Victims speak out after Colorado massacre trial ends in life – Reuters


CENTENNIAL, Colo. Over whisky, wine and sandwiches, families of the murder victims of James Holmes reflected on the Colorado movie massacre trial and said about half of them had opposed the prosecution’s decision to seek a death penalty for the 27-year-old.

They gathered on the patio of an Irish pub hours after the stunning verdict on Friday, when the jury said they could not reach a unanimous decision on the appropriate punishment for Holmes, who killed 12 people and wounded 70 three years ago at a midnight screening of a Batman film.

That meant the former neuroscience graduate student will serve a mandatory life sentence with no possibility of parole. The atmosphere among the victims at the bar was upbeat, however. The strongest emotion was relief that it is all over.

Tom Teves, whose son 24-year-old Alex was killed, said about half of the dead victims’ relatives, including him and his wife Caren, opposed the decision to seek execution for the gunman.

But, Teves said, they ultimately supported the move in deference to those who did want the death penalty, and he praised District Attorney George Brauchler and his team.

“I’m as disappointed for them (the prosecutors) as they are today,” Teves said, sipping on a bottled domestic beer.

The gathering was also attended by prosecutor Lisa Teesch-Maguire, the prosecution team’s liaison to the families.

Many of the victims hugged her, and the father of one of those killed by Holmes told her that he was comforted there would not be prolonged appeals of a death sentence.

NOT CONTESTING ANYTHING

The life sentence was a big win for the Colorado public defender’s office, which legal analysts say has long been among the country’s strongest death penalty defense attorneys.

Given that the jury dismissed Holmes’ insanity plea and found him guilty last month on all counts, then quickly determined that aggravating factors in the case outweighed mitigating ones, many in the court had expected them to deliver a death sentence.

Nine jurors were in favor of the death penalty, a member of the panel said later, while two were on the fence and one said early on Friday afternoon that she could not vote for death.

“We respected everyone’s opinion, but it was clear we weren’t going to come to a unanimous decision,” Juror 17 said.

The trial was unusual because, from the start, Holmes’ court-appointed lawyers had said they were not contesting that he was the sole shooter. Only his state of mind at the time should be in question, they said.

If they were not contesting anything, the prosecution countered, Holmes could plead guilty. Otherwise, the state would try the case the way the district attorney’s office saw fit. And so began proceedings which featured 306 witnesses over 60 days, and nearly 2,700 pieces of evidence.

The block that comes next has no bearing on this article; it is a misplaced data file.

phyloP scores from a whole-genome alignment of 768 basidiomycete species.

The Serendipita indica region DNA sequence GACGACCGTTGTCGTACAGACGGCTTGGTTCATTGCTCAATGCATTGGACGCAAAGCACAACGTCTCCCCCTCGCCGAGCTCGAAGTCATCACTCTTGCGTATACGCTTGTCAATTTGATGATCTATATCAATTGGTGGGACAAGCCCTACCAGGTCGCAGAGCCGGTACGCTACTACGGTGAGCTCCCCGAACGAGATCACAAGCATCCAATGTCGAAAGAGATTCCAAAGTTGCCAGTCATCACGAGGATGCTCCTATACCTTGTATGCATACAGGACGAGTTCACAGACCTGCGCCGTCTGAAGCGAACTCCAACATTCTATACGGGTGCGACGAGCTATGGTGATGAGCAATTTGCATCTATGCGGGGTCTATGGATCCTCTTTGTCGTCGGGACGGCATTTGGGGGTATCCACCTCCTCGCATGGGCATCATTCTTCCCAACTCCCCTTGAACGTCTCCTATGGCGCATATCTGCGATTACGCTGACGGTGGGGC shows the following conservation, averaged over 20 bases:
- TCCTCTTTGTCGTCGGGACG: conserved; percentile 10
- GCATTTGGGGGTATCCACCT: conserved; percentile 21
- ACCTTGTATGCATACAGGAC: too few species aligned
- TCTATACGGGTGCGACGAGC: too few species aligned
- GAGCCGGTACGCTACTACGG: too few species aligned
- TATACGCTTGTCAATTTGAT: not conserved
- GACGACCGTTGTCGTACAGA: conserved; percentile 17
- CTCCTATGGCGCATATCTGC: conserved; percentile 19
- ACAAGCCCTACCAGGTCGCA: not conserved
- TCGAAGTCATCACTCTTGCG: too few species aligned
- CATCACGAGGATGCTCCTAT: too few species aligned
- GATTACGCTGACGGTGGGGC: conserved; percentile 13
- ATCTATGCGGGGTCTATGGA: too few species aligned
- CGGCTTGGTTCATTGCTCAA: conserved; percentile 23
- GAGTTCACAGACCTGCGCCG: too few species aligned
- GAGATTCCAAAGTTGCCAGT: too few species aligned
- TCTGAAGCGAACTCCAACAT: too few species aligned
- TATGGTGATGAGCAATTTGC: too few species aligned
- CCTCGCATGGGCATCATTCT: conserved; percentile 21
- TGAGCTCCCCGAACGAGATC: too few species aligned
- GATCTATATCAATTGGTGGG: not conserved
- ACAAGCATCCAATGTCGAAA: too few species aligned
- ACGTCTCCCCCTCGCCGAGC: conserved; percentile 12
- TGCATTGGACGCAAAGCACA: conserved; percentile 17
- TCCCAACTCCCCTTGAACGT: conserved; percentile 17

Brauchler said he did not believe Friday’s verdict was a repudiation of capital punishment.

“One strong holdout?┬áThat’s not a resounding rejection of the death penalty,” Brauchler told Reuters.

‘TOO LITTLE, TOO LATE’

The verdict brought to an end a trial that at times threatened to overwhelm jurors and observers with the competing conclusions of multiple psychiatrists, detailed testimony from crime scene technicians, and heart-rending tales from survivors.

Many also found the tearful accounts of Holmes’ mother, Arlene, and younger sister, Chris, similarly difficult to listen to. Both women blamed mental illness for what he did, and sobbed on the witness stand while they said they still loved him.

In a statement through their California attorney, Holmes’ parents said all they could say after the verdict was “that they are deeply sorry this has happened and they are so sorry that the victims and families have suffered such tremendous loss.”

Shown the statement at the Irish pub by a Reuters reporter, one victim, Sandy Phillips, said: “Too little, too late.” Her 24-year-old daughter, Jessica Ghawi, was killed in the rampage.

It was not clear where Holmes will serve his life sentence. He could ultimately be transferred out of state.

On Aug. 24 he faces a hearing at which Arapahoe County District Court Judge Carlos Samour will impose the life sentence handed down by the jury on his 24 first-degree murder counts.

Samour must also decide sentences on the 141 other charges of attempted murder and possession of an explosive device Holmes was found guilty of. During that hearing, expected to last two or three days, victims can also address the court. They will not be allowed to speak to Holmes directly.

(Reporting by Keith Coffman and Daniel Wallis; Editing by Lisa Shumaker)

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